Washington, D.C. -
09/27/2007 - The following statement is in response to President George W. Bush signing into law H.R. 2669, the College Cost Reduction and Access Act:
“Today’s action is good news for the nation and helps ensure that tomorrow’s workforce will be both better-prepared to compete economically and more financially stable. The specter of unmanageable student debt has undermined the ability of too many young people to go to college, save for retirement, buy a home and start a family. It has also prevented a growing number of college graduates from pursuing teaching, nursing, social work and other crucial but frequently lower-paying professions. By incorporating income based repayment, this sound legislation assures past, present and future students who have federal loans that their payments will be fair and manageable and will not extend indefinitely. Further, by reducing unnecessary lender subsidies and using the savings to increase Pell grants, the law will help more students avoid debt as they pursue higher education.
“The President and Congressional leaders have shown the kind of bipartisan policy leadership that must be part of solving a host of tough national problems. Today’s bill is a major advance and we look forward to working on further efforts to help Americans save for tomorrow and manage debt today.”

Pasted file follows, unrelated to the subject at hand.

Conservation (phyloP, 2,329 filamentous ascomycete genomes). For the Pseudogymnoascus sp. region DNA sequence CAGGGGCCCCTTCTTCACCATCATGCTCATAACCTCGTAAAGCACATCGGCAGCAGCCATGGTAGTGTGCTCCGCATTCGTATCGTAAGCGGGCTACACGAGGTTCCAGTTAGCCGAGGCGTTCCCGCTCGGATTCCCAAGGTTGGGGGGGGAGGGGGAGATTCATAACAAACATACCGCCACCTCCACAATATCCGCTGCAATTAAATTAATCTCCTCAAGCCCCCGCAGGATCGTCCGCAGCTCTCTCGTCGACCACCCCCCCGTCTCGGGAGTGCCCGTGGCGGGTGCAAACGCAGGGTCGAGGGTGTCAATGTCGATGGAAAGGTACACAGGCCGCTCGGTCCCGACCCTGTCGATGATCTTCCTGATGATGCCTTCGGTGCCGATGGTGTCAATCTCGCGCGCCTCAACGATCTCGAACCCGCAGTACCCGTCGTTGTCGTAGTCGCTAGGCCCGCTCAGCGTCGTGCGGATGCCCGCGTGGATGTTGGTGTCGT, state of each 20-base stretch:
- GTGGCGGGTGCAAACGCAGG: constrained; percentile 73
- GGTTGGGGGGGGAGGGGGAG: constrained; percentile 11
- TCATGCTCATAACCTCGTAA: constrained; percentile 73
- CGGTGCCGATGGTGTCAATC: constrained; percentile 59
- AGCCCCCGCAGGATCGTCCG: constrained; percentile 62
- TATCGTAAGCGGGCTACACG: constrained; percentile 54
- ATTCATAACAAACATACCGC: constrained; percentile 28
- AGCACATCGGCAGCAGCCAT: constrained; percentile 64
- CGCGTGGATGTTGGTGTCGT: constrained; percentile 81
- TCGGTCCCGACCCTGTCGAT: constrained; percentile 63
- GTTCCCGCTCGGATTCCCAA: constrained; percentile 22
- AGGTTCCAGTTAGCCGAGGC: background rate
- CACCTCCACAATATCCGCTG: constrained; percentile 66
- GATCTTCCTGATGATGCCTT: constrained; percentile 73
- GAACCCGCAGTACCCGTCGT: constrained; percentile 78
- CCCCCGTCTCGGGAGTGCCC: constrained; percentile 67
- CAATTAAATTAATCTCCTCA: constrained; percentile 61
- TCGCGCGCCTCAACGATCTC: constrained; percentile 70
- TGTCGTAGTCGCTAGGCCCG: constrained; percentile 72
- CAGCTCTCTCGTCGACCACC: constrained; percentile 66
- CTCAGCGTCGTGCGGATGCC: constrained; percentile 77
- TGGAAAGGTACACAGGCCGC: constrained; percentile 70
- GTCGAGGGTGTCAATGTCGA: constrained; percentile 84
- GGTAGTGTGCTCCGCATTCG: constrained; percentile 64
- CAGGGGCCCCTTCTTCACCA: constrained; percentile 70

In 2005, The Pew Charitable Trusts helped launch the Project on Student Debt at the Institute for College Access and Success as part of a major initiative to strengthen family financial security. Some of the project’s innovative policy solutions are incorporated into the bipartisan legislation that President Bush signed today, including an Income Based Repayment program, which is modeled on the Project on Student Debt’s Plan for Fair Loan Payments. Additionally, the law will redirect taxpayer subsidies away from student loan companies and toward increased grant aid by providing additional funding to increase the maximum Pell grant.
Pew is no longer active in this line of work, but for more information, visit the Project on Student Debt Web site or visit the The Project on Student Debt on PewHealth.org.